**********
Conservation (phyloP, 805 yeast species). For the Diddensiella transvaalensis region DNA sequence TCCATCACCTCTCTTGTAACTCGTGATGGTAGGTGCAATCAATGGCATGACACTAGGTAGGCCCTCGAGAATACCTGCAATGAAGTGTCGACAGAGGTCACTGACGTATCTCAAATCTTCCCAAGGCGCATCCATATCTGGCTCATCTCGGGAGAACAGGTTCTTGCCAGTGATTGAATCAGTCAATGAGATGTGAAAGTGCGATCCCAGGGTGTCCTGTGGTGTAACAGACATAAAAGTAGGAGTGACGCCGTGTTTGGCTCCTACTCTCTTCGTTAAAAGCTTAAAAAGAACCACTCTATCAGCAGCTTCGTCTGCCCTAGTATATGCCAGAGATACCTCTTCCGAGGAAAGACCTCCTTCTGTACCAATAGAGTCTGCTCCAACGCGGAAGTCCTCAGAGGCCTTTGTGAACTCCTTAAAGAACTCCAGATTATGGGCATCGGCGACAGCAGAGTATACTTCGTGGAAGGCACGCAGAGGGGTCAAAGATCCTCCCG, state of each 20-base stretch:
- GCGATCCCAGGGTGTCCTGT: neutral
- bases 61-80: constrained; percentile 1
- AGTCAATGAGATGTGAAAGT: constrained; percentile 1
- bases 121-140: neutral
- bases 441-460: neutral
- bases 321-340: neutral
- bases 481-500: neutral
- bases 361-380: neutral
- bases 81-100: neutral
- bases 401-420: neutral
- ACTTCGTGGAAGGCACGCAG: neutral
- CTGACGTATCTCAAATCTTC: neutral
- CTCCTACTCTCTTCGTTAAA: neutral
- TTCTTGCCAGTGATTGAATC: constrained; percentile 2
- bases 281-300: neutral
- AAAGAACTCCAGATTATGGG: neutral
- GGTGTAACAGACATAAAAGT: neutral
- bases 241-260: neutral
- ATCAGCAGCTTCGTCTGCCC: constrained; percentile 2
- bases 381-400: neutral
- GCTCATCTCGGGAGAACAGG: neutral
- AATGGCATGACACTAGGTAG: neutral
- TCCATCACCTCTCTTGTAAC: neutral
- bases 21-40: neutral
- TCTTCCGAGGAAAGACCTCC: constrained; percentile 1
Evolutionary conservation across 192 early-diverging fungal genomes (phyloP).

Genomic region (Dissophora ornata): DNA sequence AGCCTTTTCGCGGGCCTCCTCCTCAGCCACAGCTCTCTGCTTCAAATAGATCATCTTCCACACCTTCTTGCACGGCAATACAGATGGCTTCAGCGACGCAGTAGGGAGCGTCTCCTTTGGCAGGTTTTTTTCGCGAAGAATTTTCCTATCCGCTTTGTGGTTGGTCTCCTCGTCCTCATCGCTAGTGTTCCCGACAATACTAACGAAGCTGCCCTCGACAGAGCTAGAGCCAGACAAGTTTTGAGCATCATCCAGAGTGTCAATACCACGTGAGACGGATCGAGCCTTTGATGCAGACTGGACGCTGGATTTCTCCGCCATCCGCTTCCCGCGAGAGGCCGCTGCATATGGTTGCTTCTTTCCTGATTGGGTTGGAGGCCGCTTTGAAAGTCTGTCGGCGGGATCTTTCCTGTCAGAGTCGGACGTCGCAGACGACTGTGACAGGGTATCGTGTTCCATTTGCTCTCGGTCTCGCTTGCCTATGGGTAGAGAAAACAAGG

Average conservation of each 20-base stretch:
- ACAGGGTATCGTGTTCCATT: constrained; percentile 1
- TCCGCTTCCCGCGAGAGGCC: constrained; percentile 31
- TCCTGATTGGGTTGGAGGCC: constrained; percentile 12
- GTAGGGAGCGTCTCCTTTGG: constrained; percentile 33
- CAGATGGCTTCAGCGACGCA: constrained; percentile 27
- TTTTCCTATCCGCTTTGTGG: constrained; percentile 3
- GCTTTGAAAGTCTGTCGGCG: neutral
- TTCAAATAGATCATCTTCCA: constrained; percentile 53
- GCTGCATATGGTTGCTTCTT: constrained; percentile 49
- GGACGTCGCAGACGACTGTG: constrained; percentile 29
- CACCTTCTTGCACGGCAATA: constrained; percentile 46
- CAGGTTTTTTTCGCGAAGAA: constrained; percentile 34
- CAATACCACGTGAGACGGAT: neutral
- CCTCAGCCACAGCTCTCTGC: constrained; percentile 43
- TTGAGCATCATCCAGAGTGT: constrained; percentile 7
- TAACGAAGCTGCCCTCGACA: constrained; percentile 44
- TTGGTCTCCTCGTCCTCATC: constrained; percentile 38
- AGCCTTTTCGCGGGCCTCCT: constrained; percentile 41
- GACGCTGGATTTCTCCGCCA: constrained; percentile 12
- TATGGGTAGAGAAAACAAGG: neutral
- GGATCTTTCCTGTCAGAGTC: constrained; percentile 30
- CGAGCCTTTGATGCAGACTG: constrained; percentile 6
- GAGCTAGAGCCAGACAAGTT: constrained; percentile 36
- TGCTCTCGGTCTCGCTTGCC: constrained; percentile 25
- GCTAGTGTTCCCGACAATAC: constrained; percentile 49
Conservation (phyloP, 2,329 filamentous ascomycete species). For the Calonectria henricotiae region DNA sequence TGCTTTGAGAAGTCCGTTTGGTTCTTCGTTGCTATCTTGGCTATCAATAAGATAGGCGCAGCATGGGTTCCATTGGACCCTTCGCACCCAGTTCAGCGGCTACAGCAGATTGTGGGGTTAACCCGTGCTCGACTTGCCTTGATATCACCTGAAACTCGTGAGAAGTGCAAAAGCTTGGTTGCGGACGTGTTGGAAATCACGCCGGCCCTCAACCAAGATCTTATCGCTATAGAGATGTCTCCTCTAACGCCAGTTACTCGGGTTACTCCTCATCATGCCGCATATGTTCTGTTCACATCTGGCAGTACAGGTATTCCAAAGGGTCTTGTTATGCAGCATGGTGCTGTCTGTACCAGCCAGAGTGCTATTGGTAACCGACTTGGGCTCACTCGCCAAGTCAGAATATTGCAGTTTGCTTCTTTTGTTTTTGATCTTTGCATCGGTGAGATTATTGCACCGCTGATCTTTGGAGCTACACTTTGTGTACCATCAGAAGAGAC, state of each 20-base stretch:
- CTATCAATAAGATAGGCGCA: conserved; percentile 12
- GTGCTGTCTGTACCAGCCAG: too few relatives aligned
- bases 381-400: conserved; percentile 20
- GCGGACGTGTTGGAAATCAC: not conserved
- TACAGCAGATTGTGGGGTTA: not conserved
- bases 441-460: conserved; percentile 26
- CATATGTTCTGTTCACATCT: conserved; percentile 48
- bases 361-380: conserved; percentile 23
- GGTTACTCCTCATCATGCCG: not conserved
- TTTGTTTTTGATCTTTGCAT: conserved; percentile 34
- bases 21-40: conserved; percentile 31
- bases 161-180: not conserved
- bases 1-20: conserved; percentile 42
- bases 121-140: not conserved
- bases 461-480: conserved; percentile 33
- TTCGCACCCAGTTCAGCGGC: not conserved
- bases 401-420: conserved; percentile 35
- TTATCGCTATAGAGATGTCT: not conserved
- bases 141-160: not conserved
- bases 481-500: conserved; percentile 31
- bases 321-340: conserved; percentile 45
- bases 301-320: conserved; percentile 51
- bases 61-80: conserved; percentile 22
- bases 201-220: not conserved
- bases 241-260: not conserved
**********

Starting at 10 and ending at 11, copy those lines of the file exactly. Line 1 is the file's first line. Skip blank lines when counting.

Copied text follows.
- bases 81-100: neutral
- bases 401-420: neutral